At the AFR come stunning leaks from APRA staff via its internal review: “When institutions are consistently able to get a different result by appealing to GM levels and above, line supervisors become demoralised and institutions become emboldened to push the limits,” one employee said. …One employee speaking under the protection of anonymity said the
Interesting from RBA foghorn Terry Mccrann today: Any suggestion that Reserve Bank governor Philip Lowe compromised his or the RBA’s independence with his ‘meet and quote’ with Treasurer Josh Frydenberg last week is just silly and quite simply doesn’t square with the facts. Very obviously, Lowe hasn’t needed to be bullied by a politician into
Obviously enough. Via the ABC: An independent review is urging the overhaul of the Australian Prudential Regulation Authority (APRA), slamming it for a poor culture and variable leadership. In a proposed shake-up of the often secretive regulator, a three member panel chaired by former ACCC chairman Graeme Samuel said change was needed. “APRA appears to
Via UBS: Implications: UBS still -25bps by Nov; but risk of earlier “if needed” The RBA cut to 1.00% ahead of our long held dovish view. We still think their GDP forecasts will be downgraded again in their Aug SOMP, raising their UR profile (falling to 4¾%). Indeed, we still expect at least another 25bps
Via Bill Evans at Westpac: The minutes of the July monetary policy meeting of the Reserve Bank Board confirm that the Board is still open to further monetary easing, although as we had expected, prospects for a third consecutive easing in August have been dampened. The best way to assess the likelihood of a move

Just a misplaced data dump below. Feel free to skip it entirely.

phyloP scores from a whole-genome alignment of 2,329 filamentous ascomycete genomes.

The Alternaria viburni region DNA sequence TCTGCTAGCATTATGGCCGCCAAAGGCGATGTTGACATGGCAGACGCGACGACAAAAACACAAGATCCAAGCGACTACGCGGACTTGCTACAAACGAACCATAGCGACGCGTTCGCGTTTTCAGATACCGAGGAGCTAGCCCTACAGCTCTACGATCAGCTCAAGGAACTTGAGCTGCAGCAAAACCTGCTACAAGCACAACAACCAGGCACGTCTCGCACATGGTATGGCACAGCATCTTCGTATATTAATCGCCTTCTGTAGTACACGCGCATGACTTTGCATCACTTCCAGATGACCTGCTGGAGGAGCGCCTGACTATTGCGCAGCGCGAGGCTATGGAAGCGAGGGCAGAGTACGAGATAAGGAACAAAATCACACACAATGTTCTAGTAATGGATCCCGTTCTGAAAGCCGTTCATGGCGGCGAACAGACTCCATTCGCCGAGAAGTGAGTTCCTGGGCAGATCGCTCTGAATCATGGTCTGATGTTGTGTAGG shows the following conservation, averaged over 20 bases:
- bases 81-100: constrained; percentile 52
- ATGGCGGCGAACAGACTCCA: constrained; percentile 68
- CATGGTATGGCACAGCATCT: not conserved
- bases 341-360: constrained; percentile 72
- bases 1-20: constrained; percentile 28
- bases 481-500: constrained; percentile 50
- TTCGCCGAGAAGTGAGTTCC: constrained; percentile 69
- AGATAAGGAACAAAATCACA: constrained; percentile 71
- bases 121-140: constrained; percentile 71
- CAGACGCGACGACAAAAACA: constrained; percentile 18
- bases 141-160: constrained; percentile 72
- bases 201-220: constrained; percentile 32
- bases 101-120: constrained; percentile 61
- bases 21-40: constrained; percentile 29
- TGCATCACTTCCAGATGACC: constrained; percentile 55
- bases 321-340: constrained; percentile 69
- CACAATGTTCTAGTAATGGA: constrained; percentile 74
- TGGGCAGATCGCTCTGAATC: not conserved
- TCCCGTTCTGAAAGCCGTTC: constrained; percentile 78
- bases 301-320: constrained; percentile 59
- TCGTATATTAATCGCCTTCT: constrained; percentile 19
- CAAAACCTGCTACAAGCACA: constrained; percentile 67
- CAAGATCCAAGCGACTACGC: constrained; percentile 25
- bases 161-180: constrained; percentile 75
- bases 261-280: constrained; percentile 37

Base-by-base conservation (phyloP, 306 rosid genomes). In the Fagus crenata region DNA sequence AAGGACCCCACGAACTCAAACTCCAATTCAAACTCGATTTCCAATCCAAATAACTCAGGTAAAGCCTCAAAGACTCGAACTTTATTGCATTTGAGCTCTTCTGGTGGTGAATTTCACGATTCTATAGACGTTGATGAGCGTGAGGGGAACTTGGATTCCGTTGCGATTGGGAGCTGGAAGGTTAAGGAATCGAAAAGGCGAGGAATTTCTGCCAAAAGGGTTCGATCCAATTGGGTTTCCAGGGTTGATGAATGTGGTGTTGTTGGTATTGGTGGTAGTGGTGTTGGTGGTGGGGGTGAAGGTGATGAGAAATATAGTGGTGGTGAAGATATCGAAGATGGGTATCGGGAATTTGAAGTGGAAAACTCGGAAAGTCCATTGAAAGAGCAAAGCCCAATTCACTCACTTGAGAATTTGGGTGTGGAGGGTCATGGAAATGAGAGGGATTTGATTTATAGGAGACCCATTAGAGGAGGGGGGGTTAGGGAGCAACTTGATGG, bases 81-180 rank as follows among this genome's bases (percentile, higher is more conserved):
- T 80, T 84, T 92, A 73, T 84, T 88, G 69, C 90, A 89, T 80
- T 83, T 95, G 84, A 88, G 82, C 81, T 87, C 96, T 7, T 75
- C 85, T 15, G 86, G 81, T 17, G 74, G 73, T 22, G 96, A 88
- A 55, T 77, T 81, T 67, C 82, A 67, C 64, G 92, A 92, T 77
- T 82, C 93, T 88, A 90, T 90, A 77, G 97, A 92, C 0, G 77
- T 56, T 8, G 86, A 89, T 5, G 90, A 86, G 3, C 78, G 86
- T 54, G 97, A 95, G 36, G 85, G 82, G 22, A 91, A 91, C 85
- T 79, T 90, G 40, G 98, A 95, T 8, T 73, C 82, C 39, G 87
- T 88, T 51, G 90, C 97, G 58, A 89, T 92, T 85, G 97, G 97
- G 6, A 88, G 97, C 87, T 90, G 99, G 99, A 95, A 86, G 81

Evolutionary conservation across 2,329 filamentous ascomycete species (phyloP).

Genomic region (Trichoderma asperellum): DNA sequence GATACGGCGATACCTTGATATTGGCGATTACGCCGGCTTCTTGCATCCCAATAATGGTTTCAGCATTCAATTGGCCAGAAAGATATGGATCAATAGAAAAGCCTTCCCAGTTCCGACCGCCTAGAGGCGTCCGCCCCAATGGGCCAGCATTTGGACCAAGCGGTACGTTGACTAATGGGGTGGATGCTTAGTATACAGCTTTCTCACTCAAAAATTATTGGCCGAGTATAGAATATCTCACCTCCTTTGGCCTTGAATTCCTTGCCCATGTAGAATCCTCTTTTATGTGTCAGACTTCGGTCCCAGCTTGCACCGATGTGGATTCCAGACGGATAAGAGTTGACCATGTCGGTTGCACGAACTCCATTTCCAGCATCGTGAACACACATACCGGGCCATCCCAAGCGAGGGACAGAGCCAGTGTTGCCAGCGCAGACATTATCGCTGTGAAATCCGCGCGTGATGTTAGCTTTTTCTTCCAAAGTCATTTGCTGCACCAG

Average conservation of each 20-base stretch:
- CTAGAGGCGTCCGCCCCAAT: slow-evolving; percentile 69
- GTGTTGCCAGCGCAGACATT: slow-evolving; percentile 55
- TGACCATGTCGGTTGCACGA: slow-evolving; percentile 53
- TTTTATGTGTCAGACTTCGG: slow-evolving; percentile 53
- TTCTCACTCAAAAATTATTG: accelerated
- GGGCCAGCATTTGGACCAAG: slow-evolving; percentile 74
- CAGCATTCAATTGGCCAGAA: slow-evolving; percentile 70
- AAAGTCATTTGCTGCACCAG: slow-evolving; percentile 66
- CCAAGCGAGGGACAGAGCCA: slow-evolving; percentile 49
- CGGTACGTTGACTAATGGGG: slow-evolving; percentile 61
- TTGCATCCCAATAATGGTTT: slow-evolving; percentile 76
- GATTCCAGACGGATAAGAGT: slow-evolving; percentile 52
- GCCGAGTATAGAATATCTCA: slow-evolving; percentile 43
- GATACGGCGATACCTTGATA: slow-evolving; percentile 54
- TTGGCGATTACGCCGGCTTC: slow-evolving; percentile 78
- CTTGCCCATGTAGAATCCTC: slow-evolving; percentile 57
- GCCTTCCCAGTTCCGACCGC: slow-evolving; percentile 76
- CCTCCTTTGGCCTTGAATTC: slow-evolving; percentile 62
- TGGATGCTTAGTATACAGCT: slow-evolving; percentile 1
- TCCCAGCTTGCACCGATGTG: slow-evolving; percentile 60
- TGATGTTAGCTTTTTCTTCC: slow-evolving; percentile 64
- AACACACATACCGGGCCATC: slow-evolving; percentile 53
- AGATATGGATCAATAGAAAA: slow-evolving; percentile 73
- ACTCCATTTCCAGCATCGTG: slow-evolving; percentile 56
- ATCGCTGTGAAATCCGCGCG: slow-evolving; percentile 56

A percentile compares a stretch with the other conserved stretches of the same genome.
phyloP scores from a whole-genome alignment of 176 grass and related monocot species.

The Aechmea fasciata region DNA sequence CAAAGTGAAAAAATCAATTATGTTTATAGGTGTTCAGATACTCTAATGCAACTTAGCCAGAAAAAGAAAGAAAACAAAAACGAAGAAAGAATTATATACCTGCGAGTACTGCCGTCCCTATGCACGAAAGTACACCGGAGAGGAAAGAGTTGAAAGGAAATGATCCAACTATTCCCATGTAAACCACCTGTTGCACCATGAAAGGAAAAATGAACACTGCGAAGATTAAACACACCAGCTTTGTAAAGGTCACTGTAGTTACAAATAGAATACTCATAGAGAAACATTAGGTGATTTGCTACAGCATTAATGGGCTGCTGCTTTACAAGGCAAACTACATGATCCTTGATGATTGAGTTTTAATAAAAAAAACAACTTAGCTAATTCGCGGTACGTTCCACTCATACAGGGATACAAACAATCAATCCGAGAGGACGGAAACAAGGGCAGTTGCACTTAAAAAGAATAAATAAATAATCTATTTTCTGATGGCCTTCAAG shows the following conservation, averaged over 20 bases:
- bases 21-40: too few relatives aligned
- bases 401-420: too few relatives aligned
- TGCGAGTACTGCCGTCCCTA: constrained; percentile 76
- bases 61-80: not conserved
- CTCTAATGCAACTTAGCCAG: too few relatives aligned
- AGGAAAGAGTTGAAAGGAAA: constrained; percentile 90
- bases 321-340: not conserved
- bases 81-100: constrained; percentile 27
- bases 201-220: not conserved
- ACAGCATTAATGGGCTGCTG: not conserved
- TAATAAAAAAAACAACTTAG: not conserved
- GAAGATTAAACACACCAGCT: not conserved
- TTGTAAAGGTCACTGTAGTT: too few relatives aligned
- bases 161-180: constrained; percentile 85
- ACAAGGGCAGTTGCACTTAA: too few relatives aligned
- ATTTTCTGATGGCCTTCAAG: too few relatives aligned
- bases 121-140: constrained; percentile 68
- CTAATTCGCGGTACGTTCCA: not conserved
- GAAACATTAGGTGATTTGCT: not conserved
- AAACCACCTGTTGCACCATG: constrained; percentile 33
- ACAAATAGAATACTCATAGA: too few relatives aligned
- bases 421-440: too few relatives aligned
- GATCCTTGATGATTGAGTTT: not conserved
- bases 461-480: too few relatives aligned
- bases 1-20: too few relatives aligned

June rantings from the Lunatic: International Economic Conditions Members commenced their discussion by noting that growth in the global economy had remained moderate over preceding months. Global trade and manufacturing activity had slowed over the preceding year. Trade tensions had remained elevated, although no new measures had been introduced since the previous meeting. In China,
As we know, the superb RBNZ has fully integrated monetary and macroprudential policy tools, a creative leadership and national interest values. This enables 300 staff to conduct all of the functions that Australia’s combined monetary regulators fail to do with 1,400. It uses big and dumb rules to govern financial stability, the cash rate when
Weeoo, weeoo, weeoo. The Pascometer has redlined on the Lunatic RBA: The body language was not as excruciatingly embarrassing as when Royal Commissioner Kenneth Hayne was forced into a photo opportunity with the Treasurer, but the Reserve Bank Governor’s comments of “support” for the government weren’t far behind. What a painful two-hour meeting it must